‘Brexit’ may knock 25% off sterling: Hedge fund CEO

Sterling may lose one-quarter of its value if the U.K. votes to leave the European Union in its upcoming referendum, the head of a top London hedge fund told CNBC.

"If there's a 'Brexit,' the currency is going to fall a great deal from here; so estimates range, but 25 percent is a possible estimate," Jonathan Martin, CEO and chief risk officer of London-based Markham Rae, told CNBC on Tuesday at the Investors Choice Awards.

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On June 23, the U.K. public will vote on whether the country should remain a member of the EU or go its own way — a so-called Brexit.

Sterling fell by around 4 percent against the U.S. dollar after the date of the referendum was announced in February, but has since pared losses.

"We think the prices need to adjust ahead of the referendum and in the event … that there is an exit, there is a very significant devaluation of sterling that needs to come," Martin told CNBC.

The referendum is expected to be close. In its latest poll, market research company, YouGov, found 39 percent of the public planned to vote to remain in the EU, while 38 percent would opt to leave.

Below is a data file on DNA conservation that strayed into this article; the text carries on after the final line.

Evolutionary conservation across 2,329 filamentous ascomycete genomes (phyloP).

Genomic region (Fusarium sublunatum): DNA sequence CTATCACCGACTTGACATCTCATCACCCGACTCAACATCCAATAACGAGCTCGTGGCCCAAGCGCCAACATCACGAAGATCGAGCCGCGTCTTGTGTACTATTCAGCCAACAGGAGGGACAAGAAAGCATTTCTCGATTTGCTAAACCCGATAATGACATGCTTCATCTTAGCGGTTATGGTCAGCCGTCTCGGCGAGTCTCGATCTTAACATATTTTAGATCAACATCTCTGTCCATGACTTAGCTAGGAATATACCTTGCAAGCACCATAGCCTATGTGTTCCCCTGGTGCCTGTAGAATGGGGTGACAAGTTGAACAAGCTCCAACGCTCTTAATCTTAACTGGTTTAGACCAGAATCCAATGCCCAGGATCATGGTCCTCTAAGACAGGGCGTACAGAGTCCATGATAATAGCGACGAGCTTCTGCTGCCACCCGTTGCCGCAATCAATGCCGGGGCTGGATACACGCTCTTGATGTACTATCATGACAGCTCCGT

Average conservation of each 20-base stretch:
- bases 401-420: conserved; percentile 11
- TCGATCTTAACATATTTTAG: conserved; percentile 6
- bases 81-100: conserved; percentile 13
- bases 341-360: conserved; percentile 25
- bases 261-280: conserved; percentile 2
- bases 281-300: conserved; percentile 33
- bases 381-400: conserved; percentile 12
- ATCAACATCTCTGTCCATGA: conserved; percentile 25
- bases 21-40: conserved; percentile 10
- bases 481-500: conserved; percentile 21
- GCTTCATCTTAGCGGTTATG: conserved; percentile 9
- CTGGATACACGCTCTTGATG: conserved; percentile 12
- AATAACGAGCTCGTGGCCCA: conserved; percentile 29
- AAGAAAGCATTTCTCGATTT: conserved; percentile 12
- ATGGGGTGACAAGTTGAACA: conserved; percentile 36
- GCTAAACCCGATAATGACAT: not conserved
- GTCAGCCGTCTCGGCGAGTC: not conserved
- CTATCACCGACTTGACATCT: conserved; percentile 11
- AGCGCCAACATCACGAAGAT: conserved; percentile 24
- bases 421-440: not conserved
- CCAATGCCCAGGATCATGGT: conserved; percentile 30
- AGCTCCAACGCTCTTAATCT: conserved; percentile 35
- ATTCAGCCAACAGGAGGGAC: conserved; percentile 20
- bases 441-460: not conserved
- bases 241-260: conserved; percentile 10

"The market really hasn't got to grips with the fact that this is almost certainly a 50:50 bet. It rather thinks it's something like 33:67," Martin told CNBC

He said this mispricing provided opportunities for hedge funds.

"We think the pricing surrounding 'Brexit' and the pricing surrounding a Chinese devaluation are the best opportunities for what we do this year," Martin told CNBC on Tuesday.

"The clear trading exposures (for 'Brexit') are clearly euro-sterling, because that's the major trading partner. The key balance sheet exposures are dollars — so cable (sterling-dollar) — and the interesting problem with the euro-sterling hedge is that while undoubtedly it would be very damaging for sterling were the vote be to leave, it would also be very damaging to the euro, simply because the political fallout and the uncertainty that it would bring for other countries in the union would create some damage there," he later added.

Last month, HSBC said buying the Swiss franc might be the best hedge against a "Brexit."

"The CHF (Swiss franc) would likely rally on 'Brexit', given the political and European-centric nature of the crisis," HSBC currency strategists, David Bloom, Daragh Maher and Mark McDonald, said in a report.

"However, were 'Brexit' rejected, we would not expect maintenance of the status quo to provoke much CHF weakness. There is little evidence that CHF has priced in much Brexit risk, which means there is little risk premium to disappear," they later added.

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